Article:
AND DO NOT PUT IT IN QUOTATION MARKS. Capitalize the first letter of all nouns

and verbs, and put all articles and propositions in lower case. Then skip a space and begin

your prose.

5. SPACING: Double space only your prose.

6. MARGINS: Set margins at 1 on all sides. Most word processors usually have this preset.
Use only left-hand margin justification.

7. INDENT PARAGRAPHS: Indent to indicate a new paragraph. DO NOT SKIP A SPACE
BETWEEN PARAGRAPHS

8. CITATIONS: If citing or quoting material there is no need to use endnotes or footnotes.
Instead use parenthetical citations by placing relevant source information in parentheses

after a quote or a paraphrase. This means that the author’s last name, the sources year of

publication, and the page number(s) from which the quotation or paraphrase is taken must

appear in the text, and a complete reference should appear on your Works

Cited/Bibliography page. The author’s name may appear either in the sentence itself or in

parentheses following the quotation or paraphrase, but the page number(s) should always

appear in the parentheses, not in the text of your sentence, ex. (Bennett 2013, 13) or

(Buzzanco 2004, 67).

9. USE THE THIRD PERSON POINT OF VIEW: Never use I, my, or otherwise refer
to yourself in formal academic writing. You should also avoid using the second person

point of view, such as by referring to the reader as you. Instead, write directly about

your subject matter in the third person.

2

For example, replace I think the most important part of your day is having a
good breakfast, with The most important part of the day is having a good

breakfast, or A nutritious breakfast is an important part of a healthy diet.

10. USE OBJECTIVE LANGUAGE INSTEAD OF INFORMAL EXPRESSIONS: Informal
expressions include slang, colloquialisms, clichs, and contractions. Theyre common in

speech and casual conversations, but they arent appropriate for academic writing.

Slang words and colloquialisms are casual expressions shared by a region or
social group, like lit, basic, bae, extra, turnt, wanna, gonna, got

it, sank/sunk in.

Clichs are overused expressions that have become meaningless or boring, such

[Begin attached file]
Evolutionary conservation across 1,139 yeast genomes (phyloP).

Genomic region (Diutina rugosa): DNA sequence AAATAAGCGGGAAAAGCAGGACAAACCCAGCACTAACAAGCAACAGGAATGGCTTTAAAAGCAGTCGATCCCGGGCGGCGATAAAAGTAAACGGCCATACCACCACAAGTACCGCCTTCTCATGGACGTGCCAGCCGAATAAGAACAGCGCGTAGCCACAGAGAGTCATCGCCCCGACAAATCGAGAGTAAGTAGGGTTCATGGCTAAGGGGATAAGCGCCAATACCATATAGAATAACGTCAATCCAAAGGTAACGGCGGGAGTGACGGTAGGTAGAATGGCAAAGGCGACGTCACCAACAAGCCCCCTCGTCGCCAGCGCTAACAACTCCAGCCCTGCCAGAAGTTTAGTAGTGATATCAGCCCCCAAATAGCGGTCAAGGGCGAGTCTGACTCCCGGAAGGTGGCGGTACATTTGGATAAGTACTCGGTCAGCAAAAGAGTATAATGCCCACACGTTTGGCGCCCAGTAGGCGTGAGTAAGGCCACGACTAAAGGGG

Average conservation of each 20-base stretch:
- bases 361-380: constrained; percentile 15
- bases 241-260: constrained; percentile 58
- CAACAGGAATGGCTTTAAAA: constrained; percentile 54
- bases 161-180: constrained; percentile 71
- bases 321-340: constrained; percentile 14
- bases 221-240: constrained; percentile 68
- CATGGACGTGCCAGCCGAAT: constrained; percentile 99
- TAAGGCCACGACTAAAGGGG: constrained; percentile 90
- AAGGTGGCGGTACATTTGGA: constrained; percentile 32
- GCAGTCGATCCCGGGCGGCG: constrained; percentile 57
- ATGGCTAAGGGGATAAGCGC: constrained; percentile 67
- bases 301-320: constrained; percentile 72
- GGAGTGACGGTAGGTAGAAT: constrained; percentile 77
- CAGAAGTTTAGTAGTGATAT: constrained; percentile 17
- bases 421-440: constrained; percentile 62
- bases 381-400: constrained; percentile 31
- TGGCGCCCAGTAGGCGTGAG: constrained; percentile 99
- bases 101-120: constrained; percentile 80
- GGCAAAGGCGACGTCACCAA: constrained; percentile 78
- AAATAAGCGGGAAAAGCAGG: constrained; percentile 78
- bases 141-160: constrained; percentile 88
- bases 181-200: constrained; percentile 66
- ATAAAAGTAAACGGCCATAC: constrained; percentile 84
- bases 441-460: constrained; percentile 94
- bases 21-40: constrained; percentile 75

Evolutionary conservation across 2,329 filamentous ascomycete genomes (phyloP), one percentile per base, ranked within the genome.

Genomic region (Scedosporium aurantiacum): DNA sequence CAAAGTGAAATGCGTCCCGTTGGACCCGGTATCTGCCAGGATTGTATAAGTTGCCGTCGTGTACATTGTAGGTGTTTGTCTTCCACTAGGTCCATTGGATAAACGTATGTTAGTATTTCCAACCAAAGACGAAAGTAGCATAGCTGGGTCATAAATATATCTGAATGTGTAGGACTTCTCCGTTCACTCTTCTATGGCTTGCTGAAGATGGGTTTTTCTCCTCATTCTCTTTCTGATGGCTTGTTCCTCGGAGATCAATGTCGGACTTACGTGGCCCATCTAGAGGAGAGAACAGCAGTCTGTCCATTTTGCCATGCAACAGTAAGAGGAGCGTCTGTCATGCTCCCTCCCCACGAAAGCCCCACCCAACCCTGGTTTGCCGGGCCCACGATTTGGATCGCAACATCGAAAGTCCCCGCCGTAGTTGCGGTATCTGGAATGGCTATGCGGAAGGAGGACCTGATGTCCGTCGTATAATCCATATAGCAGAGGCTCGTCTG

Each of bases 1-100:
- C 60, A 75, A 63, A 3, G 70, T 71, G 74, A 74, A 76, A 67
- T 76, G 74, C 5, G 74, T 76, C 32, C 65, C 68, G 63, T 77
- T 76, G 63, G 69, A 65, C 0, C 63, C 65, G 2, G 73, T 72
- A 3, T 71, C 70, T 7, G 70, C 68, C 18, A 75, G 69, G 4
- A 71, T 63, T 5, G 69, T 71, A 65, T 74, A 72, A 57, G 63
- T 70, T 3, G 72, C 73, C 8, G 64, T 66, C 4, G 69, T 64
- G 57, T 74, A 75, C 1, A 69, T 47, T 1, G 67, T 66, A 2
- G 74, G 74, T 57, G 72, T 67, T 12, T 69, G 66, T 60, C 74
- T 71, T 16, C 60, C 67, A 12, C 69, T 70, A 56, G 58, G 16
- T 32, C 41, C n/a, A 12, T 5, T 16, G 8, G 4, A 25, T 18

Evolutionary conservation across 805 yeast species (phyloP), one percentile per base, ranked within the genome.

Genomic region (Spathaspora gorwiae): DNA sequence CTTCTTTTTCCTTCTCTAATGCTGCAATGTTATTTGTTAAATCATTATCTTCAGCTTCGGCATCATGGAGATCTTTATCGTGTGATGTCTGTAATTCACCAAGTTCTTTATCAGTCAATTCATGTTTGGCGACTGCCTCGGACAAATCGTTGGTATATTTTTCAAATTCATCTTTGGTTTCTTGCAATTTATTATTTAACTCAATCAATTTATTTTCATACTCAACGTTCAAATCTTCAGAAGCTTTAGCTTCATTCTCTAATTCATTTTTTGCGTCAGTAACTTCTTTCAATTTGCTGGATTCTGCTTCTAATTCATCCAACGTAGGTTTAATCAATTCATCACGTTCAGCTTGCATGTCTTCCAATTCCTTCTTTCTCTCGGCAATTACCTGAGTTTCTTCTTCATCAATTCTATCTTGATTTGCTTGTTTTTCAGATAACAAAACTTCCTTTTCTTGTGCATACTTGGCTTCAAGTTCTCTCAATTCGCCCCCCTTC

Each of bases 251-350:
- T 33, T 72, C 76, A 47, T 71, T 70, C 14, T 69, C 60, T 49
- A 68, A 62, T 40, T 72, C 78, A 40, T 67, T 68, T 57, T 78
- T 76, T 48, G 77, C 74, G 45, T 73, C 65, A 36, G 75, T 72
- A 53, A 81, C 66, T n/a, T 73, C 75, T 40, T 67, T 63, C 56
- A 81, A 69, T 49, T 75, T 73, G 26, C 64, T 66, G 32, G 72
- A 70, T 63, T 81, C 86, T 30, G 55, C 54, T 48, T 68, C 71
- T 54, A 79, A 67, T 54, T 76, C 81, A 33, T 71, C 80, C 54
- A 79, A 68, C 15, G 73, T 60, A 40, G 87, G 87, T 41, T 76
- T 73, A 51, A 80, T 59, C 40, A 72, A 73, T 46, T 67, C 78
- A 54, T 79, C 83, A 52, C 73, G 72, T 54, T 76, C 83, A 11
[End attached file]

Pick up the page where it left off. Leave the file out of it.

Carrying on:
as only time will tell, actions speak louder than words, the grass is always

greener on the other side, and you cant judge a book by its cover.

Examples of contractions include dont, wouldnt, hasnt, and its.
Instead of using them, spell out the words in full.

11. INTRODUCTIONS vs. CONCLUSIONS: These are actually different! However, you
may have been taught that a conclusion is just a restatement of your introduction. Here is

the difference. Your introduction explains the question youre going to address, including

who cares about it and why. And then your conclusion is about the answer: you explain

how all the stuff in the body of your paper fulfilled your promise and thoroughly

answered the question. So, the structure is question, evidence, answer. 1

Writing Guidelines

Professor J. Bennett

1. FONT: Use Times New Roman 12-point font

2. PAGE NUMBERS: Insert page numbers in the same font as your text at the bottom
center of the page by using the Insert function of your word processing program.

3. HEADING: In the upper-right hand corner of the first page insert the following make
sure that you single-space your heading.

First Name Last Name

HIST 1301/1302.Section #

Assignment Name

4. TITLE: All papers (unless its book review or response/reaction paper) must have a title
that suggests your theme in a creative way. Skip a pace after the header, and place your

title in the center of the page. DO NOT PUT YOUR TITLE IN BOLD FONT, DO NOT

DOUBLE-SPACE YOUR TITLE, DO NOT UNDERLINE IT, DO NOT ITALICIZE IT,

AND DO NOT PUT IT IN QUOTATION MARKS. Capitalize the first letter of all nouns

and verbs, and put all articles and propositions in lower case. Then skip a space and begin

your prose.

5. SPACING: Double space only your prose.

6. MARGINS: Set margins at 1 on all sides. Most word processors usually have this preset.
Use only left-hand margin justification.

7. INDENT PARAGRAPHS: Indent to indicate a new paragraph. DO NOT SKIP A SPACE
BETWEEN PARAGRAPHS

8. CITATIONS: If citing or quoting material there is no need to use endnotes or footnotes.
Instead use parenthetical citations by placing relevant source information in parentheses

after a quote or a paraphrase. This means that the author’s last name, the sources year of

publication, and the page number(s) from which the quotation or paraphrase is taken must

appear in the text, and a complete reference should appear on your Works

Cited/Bibliography page. The author’s name may appear either in the sentence itself or in

parentheses following the quotation or paraphrase, but the page number(s) should always

appear in the parentheses, not in the text of your sentence, ex. (Bennett 2013, 13) or

(Buzzanco 2004, 67).

9. USE THE THIRD PERSON POINT OF VIEW: Never use I, my, or otherwise refer
to yourself in formal academic writing. You should also avoid using the second person

point of view, such as by referring to the reader as you. Instead, write directly about

your subject matter in the third person.

2

For example, replace I think the most important part of your day is having a